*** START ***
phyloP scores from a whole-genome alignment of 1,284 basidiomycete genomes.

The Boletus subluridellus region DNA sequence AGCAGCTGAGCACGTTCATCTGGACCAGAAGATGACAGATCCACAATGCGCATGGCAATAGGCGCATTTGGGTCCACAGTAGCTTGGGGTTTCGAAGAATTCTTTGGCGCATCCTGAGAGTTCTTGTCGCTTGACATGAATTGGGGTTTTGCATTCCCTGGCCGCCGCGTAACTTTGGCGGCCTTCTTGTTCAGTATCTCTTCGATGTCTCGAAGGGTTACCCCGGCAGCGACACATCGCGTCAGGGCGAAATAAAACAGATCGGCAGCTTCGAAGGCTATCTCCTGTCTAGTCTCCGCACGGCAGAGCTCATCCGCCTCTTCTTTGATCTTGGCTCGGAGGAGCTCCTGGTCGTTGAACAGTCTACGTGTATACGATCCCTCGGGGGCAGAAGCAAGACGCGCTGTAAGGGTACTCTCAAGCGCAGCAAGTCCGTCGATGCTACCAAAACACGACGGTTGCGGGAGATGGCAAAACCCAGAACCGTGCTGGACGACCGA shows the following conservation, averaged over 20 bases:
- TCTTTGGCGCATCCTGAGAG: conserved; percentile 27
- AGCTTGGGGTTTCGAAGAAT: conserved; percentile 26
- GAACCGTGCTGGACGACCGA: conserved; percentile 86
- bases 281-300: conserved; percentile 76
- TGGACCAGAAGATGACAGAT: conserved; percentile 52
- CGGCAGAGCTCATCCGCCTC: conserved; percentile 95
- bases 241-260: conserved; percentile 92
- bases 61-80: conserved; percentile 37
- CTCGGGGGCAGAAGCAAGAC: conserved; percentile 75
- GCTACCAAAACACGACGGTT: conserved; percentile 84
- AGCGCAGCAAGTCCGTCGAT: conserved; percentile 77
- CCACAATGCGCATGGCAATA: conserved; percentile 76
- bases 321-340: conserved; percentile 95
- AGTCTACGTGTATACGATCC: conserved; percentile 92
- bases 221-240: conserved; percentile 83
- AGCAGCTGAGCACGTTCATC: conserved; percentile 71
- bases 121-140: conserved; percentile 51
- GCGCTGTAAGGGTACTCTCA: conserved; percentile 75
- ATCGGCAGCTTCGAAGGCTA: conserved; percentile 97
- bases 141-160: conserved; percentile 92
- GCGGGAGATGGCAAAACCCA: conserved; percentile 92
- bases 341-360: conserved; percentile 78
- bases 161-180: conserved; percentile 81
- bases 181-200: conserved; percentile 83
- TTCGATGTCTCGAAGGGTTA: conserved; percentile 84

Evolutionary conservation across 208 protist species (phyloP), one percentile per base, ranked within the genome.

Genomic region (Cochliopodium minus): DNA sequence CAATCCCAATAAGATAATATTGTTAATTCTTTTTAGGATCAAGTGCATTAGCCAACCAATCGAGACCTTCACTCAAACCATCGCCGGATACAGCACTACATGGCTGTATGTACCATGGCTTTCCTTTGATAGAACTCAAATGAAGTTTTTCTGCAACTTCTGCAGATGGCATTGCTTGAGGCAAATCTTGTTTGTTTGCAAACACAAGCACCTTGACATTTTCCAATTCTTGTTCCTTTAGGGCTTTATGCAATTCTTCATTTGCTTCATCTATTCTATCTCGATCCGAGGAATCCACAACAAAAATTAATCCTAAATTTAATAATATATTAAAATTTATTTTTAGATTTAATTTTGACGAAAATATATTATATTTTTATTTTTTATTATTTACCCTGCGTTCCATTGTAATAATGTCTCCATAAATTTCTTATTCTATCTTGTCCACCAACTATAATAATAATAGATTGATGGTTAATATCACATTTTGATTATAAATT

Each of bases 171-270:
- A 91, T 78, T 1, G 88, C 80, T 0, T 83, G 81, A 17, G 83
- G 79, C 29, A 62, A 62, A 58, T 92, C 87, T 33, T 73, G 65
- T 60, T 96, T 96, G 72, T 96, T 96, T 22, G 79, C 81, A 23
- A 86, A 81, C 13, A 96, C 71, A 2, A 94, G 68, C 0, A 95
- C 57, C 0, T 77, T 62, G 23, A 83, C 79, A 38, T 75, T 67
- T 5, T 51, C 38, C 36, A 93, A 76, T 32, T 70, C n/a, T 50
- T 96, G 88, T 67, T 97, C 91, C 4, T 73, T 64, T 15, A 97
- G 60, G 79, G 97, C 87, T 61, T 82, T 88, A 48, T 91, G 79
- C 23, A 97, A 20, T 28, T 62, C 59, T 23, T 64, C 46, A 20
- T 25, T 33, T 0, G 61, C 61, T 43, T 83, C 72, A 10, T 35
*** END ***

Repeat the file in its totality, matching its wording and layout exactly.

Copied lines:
phyloP scores from a whole-genome alignment of 1,284 basidiomycete genomes.

The Boletus subluridellus region DNA sequence AGCAGCTGAGCACGTTCATCTGGACCAGAAGATGACAGATCCACAATGCGCATGGCAATAGGCGCATTTGGGTCCACAGTAGCTTGGGGTTTCGAAGAATTCTTTGGCGCATCCTGAGAGTTCTTGTCGCTTGACATGAATTGGGGTTTTGCATTCCCTGGCCGCCGCGTAACTTTGGCGGCCTTCTTGTTCAGTATCTCTTCGATGTCTCGAAGGGTTACCCCGGCAGCGACACATCGCGTCAGGGCGAAATAAAACAGATCGGCAGCTTCGAAGGCTATCTCCTGTCTAGTCTCCGCACGGCAGAGCTCATCCGCCTCTTCTTTGATCTTGGCTCGGAGGAGCTCCTGGTCGTTGAACAGTCTACGTGTATACGATCCCTCGGGGGCAGAAGCAAGACGCGCTGTAAGGGTACTCTCAAGCGCAGCAAGTCCGTCGATGCTACCAAAACACGACGGTTGCGGGAGATGGCAAAACCCAGAACCGTGCTGGACGACCGA shows the following conservation, averaged over 20 bases:
- TCTTTGGCGCATCCTGAGAG: conserved; percentile 27
- AGCTTGGGGTTTCGAAGAAT: conserved; percentile 26
- GAACCGTGCTGGACGACCGA: conserved; percentile 86
- bases 281-300: conserved; percentile 76
- TGGACCAGAAGATGACAGAT: conserved; percentile 52
- CGGCAGAGCTCATCCGCCTC: conserved; percentile 95
- bases 241-260: conserved; percentile 92
- bases 61-80: conserved; percentile 37
- CTCGGGGGCAGAAGCAAGAC: conserved; percentile 75
- GCTACCAAAACACGACGGTT: conserved; percentile 84
- AGCGCAGCAAGTCCGTCGAT: conserved; percentile 77
- CCACAATGCGCATGGCAATA: conserved; percentile 76
- bases 321-340: conserved; percentile 95
- AGTCTACGTGTATACGATCC: conserved; percentile 92
- bases 221-240: conserved; percentile 83
- AGCAGCTGAGCACGTTCATC: conserved; percentile 71
- bases 121-140: conserved; percentile 51
- GCGCTGTAAGGGTACTCTCA: conserved; percentile 75
- ATCGGCAGCTTCGAAGGCTA: conserved; percentile 97
- bases 141-160: conserved; percentile 92
- GCGGGAGATGGCAAAACCCA: conserved; percentile 92
- bases 341-360: conserved; percentile 78
- bases 161-180: conserved; percentile 81
- bases 181-200: conserved; percentile 83
- TTCGATGTCTCGAAGGGTTA: conserved; percentile 84

Evolutionary conservation across 208 protist species (phyloP), one percentile per base, ranked within the genome.

Genomic region (Cochliopodium minus): DNA sequence CAATCCCAATAAGATAATATTGTTAATTCTTTTTAGGATCAAGTGCATTAGCCAACCAATCGAGACCTTCACTCAAACCATCGCCGGATACAGCACTACATGGCTGTATGTACCATGGCTTTCCTTTGATAGAACTCAAATGAAGTTTTTCTGCAACTTCTGCAGATGGCATTGCTTGAGGCAAATCTTGTTTGTTTGCAAACACAAGCACCTTGACATTTTCCAATTCTTGTTCCTTTAGGGCTTTATGCAATTCTTCATTTGCTTCATCTATTCTATCTCGATCCGAGGAATCCACAACAAAAATTAATCCTAAATTTAATAATATATTAAAATTTATTTTTAGATTTAATTTTGACGAAAATATATTATATTTTTATTTTTTATTATTTACCCTGCGTTCCATTGTAATAATGTCTCCATAAATTTCTTATTCTATCTTGTCCACCAACTATAATAATAATAGATTGATGGTTAATATCACATTTTGATTATAAATT

Each of bases 171-270:
- A 91, T 78, T 1, G 88, C 80, T 0, T 83, G 81, A 17, G 83
- G 79, C 29, A 62, A 62, A 58, T 92, C 87, T 33, T 73, G 65
- T 60, T 96, T 96, G 72, T 96, T 96, T 22, G 79, C 81, A 23
- A 86, A 81, C 13, A 96, C 71, A 2, A 94, G 68, C 0, A 95
- C 57, C 0, T 77, T 62, G 23, A 83, C 79, A 38, T 75, T 67
- T 5, T 51, C 38, C 36, A 93, A 76, T 32, T 70, C n/a, T 50
- T 96, G 88, T 67, T 97, C 91, C 4, T 73, T 64, T 15, A 97
- G 60, G 79, G 97, C 87, T 61, T 82, T 88, A 48, T 91, G 79
- C 23, A 97, A 20, T 28, T 62, C 59, T 23, T 64, C 46, A 20
- T 25, T 33, T 0, G 61, C 61, T 43, T 83, C 72, A 10, T 35